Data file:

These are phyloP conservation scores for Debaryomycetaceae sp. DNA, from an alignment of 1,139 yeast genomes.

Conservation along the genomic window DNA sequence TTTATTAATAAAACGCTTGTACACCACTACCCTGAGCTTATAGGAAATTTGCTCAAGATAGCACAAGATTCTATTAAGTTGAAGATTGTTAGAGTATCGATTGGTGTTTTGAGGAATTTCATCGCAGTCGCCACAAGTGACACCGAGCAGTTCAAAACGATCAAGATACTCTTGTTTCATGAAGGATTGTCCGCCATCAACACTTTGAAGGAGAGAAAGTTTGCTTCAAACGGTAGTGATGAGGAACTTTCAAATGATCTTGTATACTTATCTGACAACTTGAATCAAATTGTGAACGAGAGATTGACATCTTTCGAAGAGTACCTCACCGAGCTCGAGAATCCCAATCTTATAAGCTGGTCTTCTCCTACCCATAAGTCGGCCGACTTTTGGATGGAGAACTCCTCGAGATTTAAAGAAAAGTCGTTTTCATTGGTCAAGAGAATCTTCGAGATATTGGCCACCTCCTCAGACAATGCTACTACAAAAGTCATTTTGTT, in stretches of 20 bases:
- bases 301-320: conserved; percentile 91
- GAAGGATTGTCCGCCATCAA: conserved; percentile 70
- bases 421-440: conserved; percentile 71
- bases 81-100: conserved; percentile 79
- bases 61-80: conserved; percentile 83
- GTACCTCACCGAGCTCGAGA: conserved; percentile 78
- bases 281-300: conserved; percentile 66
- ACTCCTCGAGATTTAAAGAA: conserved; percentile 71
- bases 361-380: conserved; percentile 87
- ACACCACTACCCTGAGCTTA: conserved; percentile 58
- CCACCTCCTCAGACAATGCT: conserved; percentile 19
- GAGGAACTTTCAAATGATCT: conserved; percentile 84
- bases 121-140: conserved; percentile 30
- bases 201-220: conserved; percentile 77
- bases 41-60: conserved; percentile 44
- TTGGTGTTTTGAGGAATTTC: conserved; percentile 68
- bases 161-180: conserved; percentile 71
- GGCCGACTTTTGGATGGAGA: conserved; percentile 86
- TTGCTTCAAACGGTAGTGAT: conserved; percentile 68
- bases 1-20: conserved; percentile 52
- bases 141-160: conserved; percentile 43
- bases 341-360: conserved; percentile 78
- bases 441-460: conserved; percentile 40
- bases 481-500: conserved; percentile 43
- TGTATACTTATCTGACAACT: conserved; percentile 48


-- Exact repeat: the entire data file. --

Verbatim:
These are phyloP conservation scores for Debaryomycetaceae sp. DNA, from an alignment of 1,139 yeast genomes.

Conservation along the genomic window DNA sequence TTTATTAATAAAACGCTTGTACACCACTACCCTGAGCTTATAGGAAATTTGCTCAAGATAGCACAAGATTCTATTAAGTTGAAGATTGTTAGAGTATCGATTGGTGTTTTGAGGAATTTCATCGCAGTCGCCACAAGTGACACCGAGCAGTTCAAAACGATCAAGATACTCTTGTTTCATGAAGGATTGTCCGCCATCAACACTTTGAAGGAGAGAAAGTTTGCTTCAAACGGTAGTGATGAGGAACTTTCAAATGATCTTGTATACTTATCTGACAACTTGAATCAAATTGTGAACGAGAGATTGACATCTTTCGAAGAGTACCTCACCGAGCTCGAGAATCCCAATCTTATAAGCTGGTCTTCTCCTACCCATAAGTCGGCCGACTTTTGGATGGAGAACTCCTCGAGATTTAAAGAAAAGTCGTTTTCATTGGTCAAGAGAATCTTCGAGATATTGGCCACCTCCTCAGACAATGCTACTACAAAAGTCATTTTGTT, in stretches of 20 bases:
- bases 301-320: conserved; percentile 91
- GAAGGATTGTCCGCCATCAA: conserved; percentile 70
- bases 421-440: conserved; percentile 71
- bases 81-100: conserved; percentile 79
- bases 61-80: conserved; percentile 83
- GTACCTCACCGAGCTCGAGA: conserved; percentile 78
- bases 281-300: conserved; percentile 66
- ACTCCTCGAGATTTAAAGAA: conserved; percentile 71
- bases 361-380: conserved; percentile 87
- ACACCACTACCCTGAGCTTA: conserved; percentile 58
- CCACCTCCTCAGACAATGCT: conserved; percentile 19
- GAGGAACTTTCAAATGATCT: conserved; percentile 84
- bases 121-140: conserved; percentile 30
- bases 201-220: conserved; percentile 77
- bases 41-60: conserved; percentile 44
- TTGGTGTTTTGAGGAATTTC: conserved; percentile 68
- bases 161-180: conserved; percentile 71
- GGCCGACTTTTGGATGGAGA: conserved; percentile 86
- TTGCTTCAAACGGTAGTGAT: conserved; percentile 68
- bases 1-20: conserved; percentile 52
- bases 141-160: conserved; percentile 43
- bases 341-360: conserved; percentile 78
- bases 441-460: conserved; percentile 40
- bases 481-500: conserved; percentile 43
- TGTATACTTATCTGACAACT: conserved; percentile 48